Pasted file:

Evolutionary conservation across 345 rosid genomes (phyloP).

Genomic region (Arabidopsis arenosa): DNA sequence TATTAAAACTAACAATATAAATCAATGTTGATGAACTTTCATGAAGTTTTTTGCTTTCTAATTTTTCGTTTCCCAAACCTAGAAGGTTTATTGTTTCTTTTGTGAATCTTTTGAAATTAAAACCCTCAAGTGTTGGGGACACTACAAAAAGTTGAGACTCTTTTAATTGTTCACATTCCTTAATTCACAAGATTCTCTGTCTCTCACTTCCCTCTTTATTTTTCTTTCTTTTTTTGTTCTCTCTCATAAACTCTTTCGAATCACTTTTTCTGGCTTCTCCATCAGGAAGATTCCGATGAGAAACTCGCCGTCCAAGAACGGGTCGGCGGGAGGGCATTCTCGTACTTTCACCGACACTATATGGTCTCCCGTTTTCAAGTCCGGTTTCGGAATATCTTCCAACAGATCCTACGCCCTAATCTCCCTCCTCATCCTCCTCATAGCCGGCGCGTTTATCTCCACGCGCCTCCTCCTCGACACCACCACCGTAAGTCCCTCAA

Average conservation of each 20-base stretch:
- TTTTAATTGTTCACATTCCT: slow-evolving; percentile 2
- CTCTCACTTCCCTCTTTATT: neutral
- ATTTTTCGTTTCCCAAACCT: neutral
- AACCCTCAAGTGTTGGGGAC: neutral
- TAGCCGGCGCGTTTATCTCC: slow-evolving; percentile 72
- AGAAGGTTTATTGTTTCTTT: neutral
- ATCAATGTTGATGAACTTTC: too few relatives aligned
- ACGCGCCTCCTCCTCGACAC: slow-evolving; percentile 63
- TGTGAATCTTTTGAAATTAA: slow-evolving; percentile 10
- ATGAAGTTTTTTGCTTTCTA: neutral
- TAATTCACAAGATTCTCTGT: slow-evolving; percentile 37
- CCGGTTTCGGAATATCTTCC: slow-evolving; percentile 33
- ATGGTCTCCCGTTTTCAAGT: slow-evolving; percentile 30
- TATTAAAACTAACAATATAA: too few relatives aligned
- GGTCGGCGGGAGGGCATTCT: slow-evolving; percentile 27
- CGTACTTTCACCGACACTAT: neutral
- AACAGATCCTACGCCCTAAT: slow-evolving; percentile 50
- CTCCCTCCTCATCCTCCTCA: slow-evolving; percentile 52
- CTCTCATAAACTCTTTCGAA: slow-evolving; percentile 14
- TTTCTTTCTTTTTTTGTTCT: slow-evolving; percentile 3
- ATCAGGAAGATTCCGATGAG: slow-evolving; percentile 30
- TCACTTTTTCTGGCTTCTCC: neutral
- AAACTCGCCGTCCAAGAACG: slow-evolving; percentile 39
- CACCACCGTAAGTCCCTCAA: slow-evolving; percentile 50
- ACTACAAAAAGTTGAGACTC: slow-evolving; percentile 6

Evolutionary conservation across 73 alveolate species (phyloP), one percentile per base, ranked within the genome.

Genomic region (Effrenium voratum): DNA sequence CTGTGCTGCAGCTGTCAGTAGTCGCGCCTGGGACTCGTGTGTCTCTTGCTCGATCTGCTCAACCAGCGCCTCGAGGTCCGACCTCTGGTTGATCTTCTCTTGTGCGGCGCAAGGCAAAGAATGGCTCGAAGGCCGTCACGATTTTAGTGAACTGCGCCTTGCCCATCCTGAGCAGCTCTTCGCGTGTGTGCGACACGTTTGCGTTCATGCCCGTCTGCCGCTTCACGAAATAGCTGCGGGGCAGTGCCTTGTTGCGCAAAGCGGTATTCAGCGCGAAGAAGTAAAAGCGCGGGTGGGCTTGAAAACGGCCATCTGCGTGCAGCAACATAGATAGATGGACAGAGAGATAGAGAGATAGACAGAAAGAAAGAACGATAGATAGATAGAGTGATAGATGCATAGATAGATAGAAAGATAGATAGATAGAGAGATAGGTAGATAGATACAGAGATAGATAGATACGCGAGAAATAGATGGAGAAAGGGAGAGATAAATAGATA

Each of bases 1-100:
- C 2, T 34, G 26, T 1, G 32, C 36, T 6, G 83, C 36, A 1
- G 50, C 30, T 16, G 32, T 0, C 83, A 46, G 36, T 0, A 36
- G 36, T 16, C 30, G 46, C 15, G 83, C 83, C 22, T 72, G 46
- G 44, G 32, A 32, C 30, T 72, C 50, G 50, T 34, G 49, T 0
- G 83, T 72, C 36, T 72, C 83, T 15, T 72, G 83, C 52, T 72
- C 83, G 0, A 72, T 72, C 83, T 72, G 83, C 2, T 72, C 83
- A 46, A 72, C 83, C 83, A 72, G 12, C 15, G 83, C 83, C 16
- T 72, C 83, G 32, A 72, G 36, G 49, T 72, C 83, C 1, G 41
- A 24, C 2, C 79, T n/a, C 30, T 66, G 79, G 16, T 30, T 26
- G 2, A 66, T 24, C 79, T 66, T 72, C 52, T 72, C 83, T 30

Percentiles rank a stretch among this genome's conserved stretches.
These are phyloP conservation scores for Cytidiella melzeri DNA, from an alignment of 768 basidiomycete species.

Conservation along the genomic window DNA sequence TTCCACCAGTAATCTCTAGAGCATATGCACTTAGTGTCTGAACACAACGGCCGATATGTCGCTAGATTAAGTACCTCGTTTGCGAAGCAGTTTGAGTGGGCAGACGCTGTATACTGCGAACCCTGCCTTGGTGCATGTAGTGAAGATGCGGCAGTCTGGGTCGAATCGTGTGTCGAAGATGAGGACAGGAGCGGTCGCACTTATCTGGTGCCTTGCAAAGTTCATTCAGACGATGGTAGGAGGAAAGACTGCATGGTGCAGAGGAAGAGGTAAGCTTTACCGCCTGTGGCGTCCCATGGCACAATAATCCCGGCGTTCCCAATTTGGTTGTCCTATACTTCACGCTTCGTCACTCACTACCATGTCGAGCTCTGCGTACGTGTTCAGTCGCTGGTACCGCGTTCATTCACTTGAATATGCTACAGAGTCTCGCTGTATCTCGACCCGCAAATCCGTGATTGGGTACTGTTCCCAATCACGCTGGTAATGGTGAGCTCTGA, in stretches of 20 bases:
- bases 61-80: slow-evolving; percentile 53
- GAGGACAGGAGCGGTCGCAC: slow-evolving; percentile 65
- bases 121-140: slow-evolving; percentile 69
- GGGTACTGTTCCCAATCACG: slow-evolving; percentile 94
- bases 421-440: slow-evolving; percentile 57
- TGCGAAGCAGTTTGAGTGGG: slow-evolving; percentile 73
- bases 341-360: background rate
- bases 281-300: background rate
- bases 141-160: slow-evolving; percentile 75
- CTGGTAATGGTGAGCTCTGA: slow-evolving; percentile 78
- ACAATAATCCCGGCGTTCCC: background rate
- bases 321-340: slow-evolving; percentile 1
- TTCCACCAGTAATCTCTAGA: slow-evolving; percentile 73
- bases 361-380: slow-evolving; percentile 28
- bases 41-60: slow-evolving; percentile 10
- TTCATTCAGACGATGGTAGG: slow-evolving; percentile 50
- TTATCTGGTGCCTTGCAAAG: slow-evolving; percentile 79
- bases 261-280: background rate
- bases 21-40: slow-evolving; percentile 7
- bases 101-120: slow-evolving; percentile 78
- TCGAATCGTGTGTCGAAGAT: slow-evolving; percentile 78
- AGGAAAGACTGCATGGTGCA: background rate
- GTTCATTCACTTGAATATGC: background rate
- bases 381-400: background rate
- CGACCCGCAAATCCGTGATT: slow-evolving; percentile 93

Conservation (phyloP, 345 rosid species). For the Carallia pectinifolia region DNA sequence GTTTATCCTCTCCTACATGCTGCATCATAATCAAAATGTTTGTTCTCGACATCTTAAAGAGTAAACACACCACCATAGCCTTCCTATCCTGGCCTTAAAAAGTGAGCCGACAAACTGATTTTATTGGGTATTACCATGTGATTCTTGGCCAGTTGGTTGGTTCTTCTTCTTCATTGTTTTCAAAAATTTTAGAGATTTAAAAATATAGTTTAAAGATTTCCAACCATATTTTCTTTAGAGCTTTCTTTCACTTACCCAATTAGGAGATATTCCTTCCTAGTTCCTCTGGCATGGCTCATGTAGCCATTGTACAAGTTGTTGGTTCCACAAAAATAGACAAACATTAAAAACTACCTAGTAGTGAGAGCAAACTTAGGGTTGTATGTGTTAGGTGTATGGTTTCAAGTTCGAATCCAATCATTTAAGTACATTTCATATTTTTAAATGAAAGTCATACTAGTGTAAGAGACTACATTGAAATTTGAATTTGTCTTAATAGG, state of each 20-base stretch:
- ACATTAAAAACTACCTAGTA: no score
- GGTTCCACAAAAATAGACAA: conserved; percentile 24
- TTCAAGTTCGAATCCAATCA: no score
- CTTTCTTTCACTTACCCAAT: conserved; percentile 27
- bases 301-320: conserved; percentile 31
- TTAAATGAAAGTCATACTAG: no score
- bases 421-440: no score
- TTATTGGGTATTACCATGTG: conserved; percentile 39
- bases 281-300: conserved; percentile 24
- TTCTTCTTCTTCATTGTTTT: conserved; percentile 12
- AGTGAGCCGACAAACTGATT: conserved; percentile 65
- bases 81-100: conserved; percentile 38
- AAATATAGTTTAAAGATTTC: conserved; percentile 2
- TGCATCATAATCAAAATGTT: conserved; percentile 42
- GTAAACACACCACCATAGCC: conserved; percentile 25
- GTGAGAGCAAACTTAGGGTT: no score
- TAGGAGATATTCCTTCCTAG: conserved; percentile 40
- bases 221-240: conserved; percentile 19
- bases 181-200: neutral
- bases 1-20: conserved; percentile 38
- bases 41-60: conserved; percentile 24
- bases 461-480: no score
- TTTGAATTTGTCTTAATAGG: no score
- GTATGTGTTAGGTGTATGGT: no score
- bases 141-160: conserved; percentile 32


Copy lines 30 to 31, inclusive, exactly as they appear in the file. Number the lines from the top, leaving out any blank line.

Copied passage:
Genomic region (Effrenium voratum): DNA sequence CTGTGCTGCAGCTGTCAGTAGTCGCGCCTGGGACTCGTGTGTCTCTTGCTCGATCTGCTCAACCAGCGCCTCGAGGTCCGACCTCTGGTTGATCTTCTCTTGTGCGGCGCAAGGCAAAGAATGGCTCGAAGGCCGTCACGATTTTAGTGAACTGCGCCTTGCCCATCCTGAGCAGCTCTTCGCGTGTGTGCGACACGTTTGCGTTCATGCCCGTCTGCCGCTTCACGAAATAGCTGCGGGGCAGTGCCTTGTTGCGCAAAGCGGTATTCAGCGCGAAGAAGTAAAAGCGCGGGTGGGCTTGAAAACGGCCATCTGCGTGCAGCAACATAGATAGATGGACAGAGAGATAGAGAGATAGACAGAAAGAAAGAACGATAGATAGATAGAGTGATAGATGCATAGATAGATAGAAAGATAGATAGATAGAGAGATAGGTAGATAGATACAGAGATAGATAGATACGCGAGAAATAGATGGAGAAAGGGAGAGATAAATAGATA

Each of bases 1-100: